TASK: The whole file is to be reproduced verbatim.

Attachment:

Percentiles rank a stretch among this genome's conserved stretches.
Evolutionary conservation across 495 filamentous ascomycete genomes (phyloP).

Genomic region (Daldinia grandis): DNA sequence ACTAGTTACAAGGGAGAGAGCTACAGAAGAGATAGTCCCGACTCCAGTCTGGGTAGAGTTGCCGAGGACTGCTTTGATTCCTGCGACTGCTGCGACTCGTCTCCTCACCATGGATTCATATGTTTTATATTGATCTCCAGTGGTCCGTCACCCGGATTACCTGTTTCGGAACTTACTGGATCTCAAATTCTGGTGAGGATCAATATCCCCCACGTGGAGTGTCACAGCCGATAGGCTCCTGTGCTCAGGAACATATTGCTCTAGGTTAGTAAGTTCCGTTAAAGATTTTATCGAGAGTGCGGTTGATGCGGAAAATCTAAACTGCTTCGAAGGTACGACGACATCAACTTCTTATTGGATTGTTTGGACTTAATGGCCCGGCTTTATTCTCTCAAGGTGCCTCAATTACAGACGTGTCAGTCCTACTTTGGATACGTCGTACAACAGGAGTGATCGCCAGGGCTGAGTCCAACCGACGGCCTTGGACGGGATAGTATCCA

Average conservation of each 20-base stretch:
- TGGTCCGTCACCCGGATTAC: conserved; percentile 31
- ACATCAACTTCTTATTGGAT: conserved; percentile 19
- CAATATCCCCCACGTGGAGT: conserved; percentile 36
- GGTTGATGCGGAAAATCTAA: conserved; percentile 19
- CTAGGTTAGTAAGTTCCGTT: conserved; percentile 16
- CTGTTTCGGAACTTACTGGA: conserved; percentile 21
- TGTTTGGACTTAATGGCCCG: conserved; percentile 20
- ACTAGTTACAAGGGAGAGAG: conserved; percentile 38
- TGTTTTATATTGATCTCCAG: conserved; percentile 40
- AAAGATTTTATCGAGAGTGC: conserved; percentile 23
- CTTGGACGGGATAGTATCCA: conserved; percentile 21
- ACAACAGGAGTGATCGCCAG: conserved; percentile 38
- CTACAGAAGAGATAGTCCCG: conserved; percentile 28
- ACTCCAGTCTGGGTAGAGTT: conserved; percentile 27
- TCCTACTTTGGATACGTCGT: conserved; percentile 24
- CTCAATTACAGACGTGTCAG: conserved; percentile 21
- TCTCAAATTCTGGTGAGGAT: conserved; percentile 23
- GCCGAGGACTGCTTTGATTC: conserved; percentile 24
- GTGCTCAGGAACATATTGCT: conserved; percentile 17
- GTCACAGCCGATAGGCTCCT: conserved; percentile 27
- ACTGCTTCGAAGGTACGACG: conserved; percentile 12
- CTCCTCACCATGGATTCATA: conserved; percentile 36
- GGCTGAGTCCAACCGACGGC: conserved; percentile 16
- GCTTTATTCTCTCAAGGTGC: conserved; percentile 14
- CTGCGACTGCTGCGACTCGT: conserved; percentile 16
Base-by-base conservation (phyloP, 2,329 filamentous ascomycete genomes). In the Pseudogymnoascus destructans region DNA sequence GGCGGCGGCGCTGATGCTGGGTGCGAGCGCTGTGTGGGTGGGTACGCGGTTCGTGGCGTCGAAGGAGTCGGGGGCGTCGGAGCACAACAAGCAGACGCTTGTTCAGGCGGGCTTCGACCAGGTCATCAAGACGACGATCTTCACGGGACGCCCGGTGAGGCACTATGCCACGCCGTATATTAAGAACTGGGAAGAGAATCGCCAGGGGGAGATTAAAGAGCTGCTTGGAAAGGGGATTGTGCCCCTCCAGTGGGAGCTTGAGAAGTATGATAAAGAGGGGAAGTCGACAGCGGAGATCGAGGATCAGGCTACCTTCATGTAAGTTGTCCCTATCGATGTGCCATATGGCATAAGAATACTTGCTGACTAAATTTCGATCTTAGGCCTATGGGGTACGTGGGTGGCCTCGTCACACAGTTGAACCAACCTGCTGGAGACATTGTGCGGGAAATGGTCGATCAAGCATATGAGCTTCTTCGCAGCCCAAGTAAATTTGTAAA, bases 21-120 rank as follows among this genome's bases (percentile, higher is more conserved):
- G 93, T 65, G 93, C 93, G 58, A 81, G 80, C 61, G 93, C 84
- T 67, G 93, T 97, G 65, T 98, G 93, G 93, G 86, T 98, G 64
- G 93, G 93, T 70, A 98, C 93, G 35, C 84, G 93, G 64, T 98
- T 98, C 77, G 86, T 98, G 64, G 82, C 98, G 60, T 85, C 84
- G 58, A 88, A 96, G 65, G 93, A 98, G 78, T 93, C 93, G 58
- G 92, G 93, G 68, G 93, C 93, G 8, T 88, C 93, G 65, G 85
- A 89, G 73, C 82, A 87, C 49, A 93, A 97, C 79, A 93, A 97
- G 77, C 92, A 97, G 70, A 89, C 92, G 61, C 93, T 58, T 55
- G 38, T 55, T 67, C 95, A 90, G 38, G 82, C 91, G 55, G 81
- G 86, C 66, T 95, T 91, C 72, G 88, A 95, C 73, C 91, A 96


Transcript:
Percentiles rank a stretch among this genome's conserved stretches.
Evolutionary conservation across 495 filamentous ascomycete genomes (phyloP).

Genomic region (Daldinia grandis): DNA sequence ACTAGTTACAAGGGAGAGAGCTACAGAAGAGATAGTCCCGACTCCAGTCTGGGTAGAGTTGCCGAGGACTGCTTTGATTCCTGCGACTGCTGCGACTCGTCTCCTCACCATGGATTCATATGTTTTATATTGATCTCCAGTGGTCCGTCACCCGGATTACCTGTTTCGGAACTTACTGGATCTCAAATTCTGGTGAGGATCAATATCCCCCACGTGGAGTGTCACAGCCGATAGGCTCCTGTGCTCAGGAACATATTGCTCTAGGTTAGTAAGTTCCGTTAAAGATTTTATCGAGAGTGCGGTTGATGCGGAAAATCTAAACTGCTTCGAAGGTACGACGACATCAACTTCTTATTGGATTGTTTGGACTTAATGGCCCGGCTTTATTCTCTCAAGGTGCCTCAATTACAGACGTGTCAGTCCTACTTTGGATACGTCGTACAACAGGAGTGATCGCCAGGGCTGAGTCCAACCGACGGCCTTGGACGGGATAGTATCCA

Average conservation of each 20-base stretch:
- TGGTCCGTCACCCGGATTAC: conserved; percentile 31
- ACATCAACTTCTTATTGGAT: conserved; percentile 19
- CAATATCCCCCACGTGGAGT: conserved; percentile 36
- GGTTGATGCGGAAAATCTAA: conserved; percentile 19
- CTAGGTTAGTAAGTTCCGTT: conserved; percentile 16
- CTGTTTCGGAACTTACTGGA: conserved; percentile 21
- TGTTTGGACTTAATGGCCCG: conserved; percentile 20
- ACTAGTTACAAGGGAGAGAG: conserved; percentile 38
- TGTTTTATATTGATCTCCAG: conserved; percentile 40
- AAAGATTTTATCGAGAGTGC: conserved; percentile 23
- CTTGGACGGGATAGTATCCA: conserved; percentile 21
- ACAACAGGAGTGATCGCCAG: conserved; percentile 38
- CTACAGAAGAGATAGTCCCG: conserved; percentile 28
- ACTCCAGTCTGGGTAGAGTT: conserved; percentile 27
- TCCTACTTTGGATACGTCGT: conserved; percentile 24
- CTCAATTACAGACGTGTCAG: conserved; percentile 21
- TCTCAAATTCTGGTGAGGAT: conserved; percentile 23
- GCCGAGGACTGCTTTGATTC: conserved; percentile 24
- GTGCTCAGGAACATATTGCT: conserved; percentile 17
- GTCACAGCCGATAGGCTCCT: conserved; percentile 27
- ACTGCTTCGAAGGTACGACG: conserved; percentile 12
- CTCCTCACCATGGATTCATA: conserved; percentile 36
- GGCTGAGTCCAACCGACGGC: conserved; percentile 16
- GCTTTATTCTCTCAAGGTGC: conserved; percentile 14
- CTGCGACTGCTGCGACTCGT: conserved; percentile 16
Base-by-base conservation (phyloP, 2,329 filamentous ascomycete genomes). In the Pseudogymnoascus destructans region DNA sequence GGCGGCGGCGCTGATGCTGGGTGCGAGCGCTGTGTGGGTGGGTACGCGGTTCGTGGCGTCGAAGGAGTCGGGGGCGTCGGAGCACAACAAGCAGACGCTTGTTCAGGCGGGCTTCGACCAGGTCATCAAGACGACGATCTTCACGGGACGCCCGGTGAGGCACTATGCCACGCCGTATATTAAGAACTGGGAAGAGAATCGCCAGGGGGAGATTAAAGAGCTGCTTGGAAAGGGGATTGTGCCCCTCCAGTGGGAGCTTGAGAAGTATGATAAAGAGGGGAAGTCGACAGCGGAGATCGAGGATCAGGCTACCTTCATGTAAGTTGTCCCTATCGATGTGCCATATGGCATAAGAATACTTGCTGACTAAATTTCGATCTTAGGCCTATGGGGTACGTGGGTGGCCTCGTCACACAGTTGAACCAACCTGCTGGAGACATTGTGCGGGAAATGGTCGATCAAGCATATGAGCTTCTTCGCAGCCCAAGTAAATTTGTAAA, bases 21-120 rank as follows among this genome's bases (percentile, higher is more conserved):
- G 93, T 65, G 93, C 93, G 58, A 81, G 80, C 61, G 93, C 84
- T 67, G 93, T 97, G 65, T 98, G 93, G 93, G 86, T 98, G 64
- G 93, G 93, T 70, A 98, C 93, G 35, C 84, G 93, G 64, T 98
- T 98, C 77, G 86, T 98, G 64, G 82, C 98, G 60, T 85, C 84
- G 58, A 88, A 96, G 65, G 93, A 98, G 78, T 93, C 93, G 58
- G 92, G 93, G 68, G 93, C 93, G 8, T 88, C 93, G 65, G 85
- A 89, G 73, C 82, A 87, C 49, A 93, A 97, C 79, A 93, A 97
- G 77, C 92, A 97, G 70, A 89, C 92, G 61, C 93, T 58, T 55
- G 38, T 55, T 67, C 95, A 90, G 38, G 82, C 91, G 55, G 81
- G 86, C 66, T 95, T 91, C 72, G 88, A 95, C 73, C 91, A 96